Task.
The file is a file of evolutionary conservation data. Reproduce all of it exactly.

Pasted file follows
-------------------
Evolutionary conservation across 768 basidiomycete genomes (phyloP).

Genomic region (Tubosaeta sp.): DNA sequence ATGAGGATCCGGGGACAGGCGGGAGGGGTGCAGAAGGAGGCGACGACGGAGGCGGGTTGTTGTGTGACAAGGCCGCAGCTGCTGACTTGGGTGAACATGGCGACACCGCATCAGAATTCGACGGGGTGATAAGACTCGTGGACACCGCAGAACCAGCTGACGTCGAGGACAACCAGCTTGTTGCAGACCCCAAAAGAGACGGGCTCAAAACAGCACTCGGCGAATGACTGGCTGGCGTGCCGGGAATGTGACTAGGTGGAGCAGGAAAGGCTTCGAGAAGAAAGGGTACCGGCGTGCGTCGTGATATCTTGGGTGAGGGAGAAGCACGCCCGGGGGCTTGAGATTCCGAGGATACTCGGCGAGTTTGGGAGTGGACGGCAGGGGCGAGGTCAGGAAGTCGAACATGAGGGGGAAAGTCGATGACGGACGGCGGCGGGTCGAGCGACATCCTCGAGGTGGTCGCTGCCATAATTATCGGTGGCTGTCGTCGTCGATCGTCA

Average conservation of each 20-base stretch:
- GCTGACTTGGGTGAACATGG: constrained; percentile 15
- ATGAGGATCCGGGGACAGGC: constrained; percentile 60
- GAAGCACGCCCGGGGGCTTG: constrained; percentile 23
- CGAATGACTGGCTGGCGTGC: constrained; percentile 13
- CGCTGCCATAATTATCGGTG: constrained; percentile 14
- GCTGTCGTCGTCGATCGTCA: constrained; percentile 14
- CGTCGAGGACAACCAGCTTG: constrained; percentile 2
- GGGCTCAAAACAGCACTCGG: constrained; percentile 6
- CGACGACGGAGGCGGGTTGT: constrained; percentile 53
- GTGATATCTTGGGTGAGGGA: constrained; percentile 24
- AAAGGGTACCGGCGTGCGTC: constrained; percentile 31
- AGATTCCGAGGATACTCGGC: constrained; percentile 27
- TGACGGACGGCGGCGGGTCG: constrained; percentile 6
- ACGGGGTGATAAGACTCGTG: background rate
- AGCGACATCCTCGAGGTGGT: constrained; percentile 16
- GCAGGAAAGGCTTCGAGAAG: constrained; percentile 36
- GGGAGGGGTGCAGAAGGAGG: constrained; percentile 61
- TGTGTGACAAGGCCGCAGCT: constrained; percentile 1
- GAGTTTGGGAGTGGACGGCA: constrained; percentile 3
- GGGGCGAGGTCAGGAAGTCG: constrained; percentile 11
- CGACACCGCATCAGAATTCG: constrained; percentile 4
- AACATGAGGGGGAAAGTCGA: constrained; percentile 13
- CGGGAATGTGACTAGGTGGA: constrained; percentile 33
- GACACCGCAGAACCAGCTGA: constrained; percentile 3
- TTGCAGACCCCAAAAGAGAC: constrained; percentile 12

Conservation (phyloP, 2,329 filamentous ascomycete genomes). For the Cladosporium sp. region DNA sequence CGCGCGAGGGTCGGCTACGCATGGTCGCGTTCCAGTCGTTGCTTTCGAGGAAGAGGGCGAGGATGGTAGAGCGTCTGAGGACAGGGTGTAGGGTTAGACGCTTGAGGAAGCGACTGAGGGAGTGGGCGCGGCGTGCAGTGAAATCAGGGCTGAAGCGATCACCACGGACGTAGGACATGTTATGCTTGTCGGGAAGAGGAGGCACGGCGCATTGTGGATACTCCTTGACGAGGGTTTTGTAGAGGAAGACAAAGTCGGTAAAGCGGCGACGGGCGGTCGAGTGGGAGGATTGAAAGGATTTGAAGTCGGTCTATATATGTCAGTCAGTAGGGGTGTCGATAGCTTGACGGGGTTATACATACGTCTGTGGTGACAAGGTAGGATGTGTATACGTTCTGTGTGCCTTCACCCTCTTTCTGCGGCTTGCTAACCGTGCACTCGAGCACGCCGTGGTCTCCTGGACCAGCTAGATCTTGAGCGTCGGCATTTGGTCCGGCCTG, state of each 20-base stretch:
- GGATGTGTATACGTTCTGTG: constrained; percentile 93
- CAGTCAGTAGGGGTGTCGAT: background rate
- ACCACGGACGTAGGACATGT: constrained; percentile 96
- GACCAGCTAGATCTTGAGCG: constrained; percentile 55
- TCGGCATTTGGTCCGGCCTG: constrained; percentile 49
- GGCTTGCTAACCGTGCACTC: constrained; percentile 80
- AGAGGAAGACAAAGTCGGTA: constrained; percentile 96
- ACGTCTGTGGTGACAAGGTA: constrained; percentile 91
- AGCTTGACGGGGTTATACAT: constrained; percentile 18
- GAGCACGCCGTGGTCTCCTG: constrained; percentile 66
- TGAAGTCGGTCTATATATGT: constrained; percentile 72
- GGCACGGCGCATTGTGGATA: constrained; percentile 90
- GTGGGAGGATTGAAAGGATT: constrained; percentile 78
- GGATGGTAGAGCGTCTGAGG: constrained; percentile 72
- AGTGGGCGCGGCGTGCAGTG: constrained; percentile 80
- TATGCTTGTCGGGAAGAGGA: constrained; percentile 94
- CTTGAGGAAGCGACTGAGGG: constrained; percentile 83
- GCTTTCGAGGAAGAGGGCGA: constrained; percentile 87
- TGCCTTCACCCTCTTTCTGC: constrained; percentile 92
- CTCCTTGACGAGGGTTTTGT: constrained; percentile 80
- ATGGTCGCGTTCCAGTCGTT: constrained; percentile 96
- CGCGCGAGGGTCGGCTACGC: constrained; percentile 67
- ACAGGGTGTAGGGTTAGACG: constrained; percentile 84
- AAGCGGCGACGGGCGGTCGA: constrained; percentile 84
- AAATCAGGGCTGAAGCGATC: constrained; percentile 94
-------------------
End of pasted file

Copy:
Evolutionary conservation across 768 basidiomycete genomes (phyloP).

Genomic region (Tubosaeta sp.): DNA sequence ATGAGGATCCGGGGACAGGCGGGAGGGGTGCAGAAGGAGGCGACGACGGAGGCGGGTTGTTGTGTGACAAGGCCGCAGCTGCTGACTTGGGTGAACATGGCGACACCGCATCAGAATTCGACGGGGTGATAAGACTCGTGGACACCGCAGAACCAGCTGACGTCGAGGACAACCAGCTTGTTGCAGACCCCAAAAGAGACGGGCTCAAAACAGCACTCGGCGAATGACTGGCTGGCGTGCCGGGAATGTGACTAGGTGGAGCAGGAAAGGCTTCGAGAAGAAAGGGTACCGGCGTGCGTCGTGATATCTTGGGTGAGGGAGAAGCACGCCCGGGGGCTTGAGATTCCGAGGATACTCGGCGAGTTTGGGAGTGGACGGCAGGGGCGAGGTCAGGAAGTCGAACATGAGGGGGAAAGTCGATGACGGACGGCGGCGGGTCGAGCGACATCCTCGAGGTGGTCGCTGCCATAATTATCGGTGGCTGTCGTCGTCGATCGTCA

Average conservation of each 20-base stretch:
- GCTGACTTGGGTGAACATGG: constrained; percentile 15
- ATGAGGATCCGGGGACAGGC: constrained; percentile 60
- GAAGCACGCCCGGGGGCTTG: constrained; percentile 23
- CGAATGACTGGCTGGCGTGC: constrained; percentile 13
- CGCTGCCATAATTATCGGTG: constrained; percentile 14
- GCTGTCGTCGTCGATCGTCA: constrained; percentile 14
- CGTCGAGGACAACCAGCTTG: constrained; percentile 2
- GGGCTCAAAACAGCACTCGG: constrained; percentile 6
- CGACGACGGAGGCGGGTTGT: constrained; percentile 53
- GTGATATCTTGGGTGAGGGA: constrained; percentile 24
- AAAGGGTACCGGCGTGCGTC: constrained; percentile 31
- AGATTCCGAGGATACTCGGC: constrained; percentile 27
- TGACGGACGGCGGCGGGTCG: constrained; percentile 6
- ACGGGGTGATAAGACTCGTG: background rate
- AGCGACATCCTCGAGGTGGT: constrained; percentile 16
- GCAGGAAAGGCTTCGAGAAG: constrained; percentile 36
- GGGAGGGGTGCAGAAGGAGG: constrained; percentile 61
- TGTGTGACAAGGCCGCAGCT: constrained; percentile 1
- GAGTTTGGGAGTGGACGGCA: constrained; percentile 3
- GGGGCGAGGTCAGGAAGTCG: constrained; percentile 11
- CGACACCGCATCAGAATTCG: constrained; percentile 4
- AACATGAGGGGGAAAGTCGA: constrained; percentile 13
- CGGGAATGTGACTAGGTGGA: constrained; percentile 33
- GACACCGCAGAACCAGCTGA: constrained; percentile 3
- TTGCAGACCCCAAAAGAGAC: constrained; percentile 12

Conservation (phyloP, 2,329 filamentous ascomycete genomes). For the Cladosporium sp. region DNA sequence CGCGCGAGGGTCGGCTACGCATGGTCGCGTTCCAGTCGTTGCTTTCGAGGAAGAGGGCGAGGATGGTAGAGCGTCTGAGGACAGGGTGTAGGGTTAGACGCTTGAGGAAGCGACTGAGGGAGTGGGCGCGGCGTGCAGTGAAATCAGGGCTGAAGCGATCACCACGGACGTAGGACATGTTATGCTTGTCGGGAAGAGGAGGCACGGCGCATTGTGGATACTCCTTGACGAGGGTTTTGTAGAGGAAGACAAAGTCGGTAAAGCGGCGACGGGCGGTCGAGTGGGAGGATTGAAAGGATTTGAAGTCGGTCTATATATGTCAGTCAGTAGGGGTGTCGATAGCTTGACGGGGTTATACATACGTCTGTGGTGACAAGGTAGGATGTGTATACGTTCTGTGTGCCTTCACCCTCTTTCTGCGGCTTGCTAACCGTGCACTCGAGCACGCCGTGGTCTCCTGGACCAGCTAGATCTTGAGCGTCGGCATTTGGTCCGGCCTG, state of each 20-base stretch:
- GGATGTGTATACGTTCTGTG: constrained; percentile 93
- CAGTCAGTAGGGGTGTCGAT: background rate
- ACCACGGACGTAGGACATGT: constrained; percentile 96
- GACCAGCTAGATCTTGAGCG: constrained; percentile 55
- TCGGCATTTGGTCCGGCCTG: constrained; percentile 49
- GGCTTGCTAACCGTGCACTC: constrained; percentile 80
- AGAGGAAGACAAAGTCGGTA: constrained; percentile 96
- ACGTCTGTGGTGACAAGGTA: constrained; percentile 91
- AGCTTGACGGGGTTATACAT: constrained; percentile 18
- GAGCACGCCGTGGTCTCCTG: constrained; percentile 66
- TGAAGTCGGTCTATATATGT: constrained; percentile 72
- GGCACGGCGCATTGTGGATA: constrained; percentile 90
- GTGGGAGGATTGAAAGGATT: constrained; percentile 78
- GGATGGTAGAGCGTCTGAGG: constrained; percentile 72
- AGTGGGCGCGGCGTGCAGTG: constrained; percentile 80
- TATGCTTGTCGGGAAGAGGA: constrained; percentile 94
- CTTGAGGAAGCGACTGAGGG: constrained; percentile 83
- GCTTTCGAGGAAGAGGGCGA: constrained; percentile 87
- TGCCTTCACCCTCTTTCTGC: constrained; percentile 92
- CTCCTTGACGAGGGTTTTGT: constrained; percentile 80
- ATGGTCGCGTTCCAGTCGTT: constrained; percentile 96
- CGCGCGAGGGTCGGCTACGC: constrained; percentile 67
- ACAGGGTGTAGGGTTAGACG: constrained; percentile 84
- AAGCGGCGACGGGCGGTCGA: constrained; percentile 84
- AAATCAGGGCTGAAGCGATC: constrained; percentile 94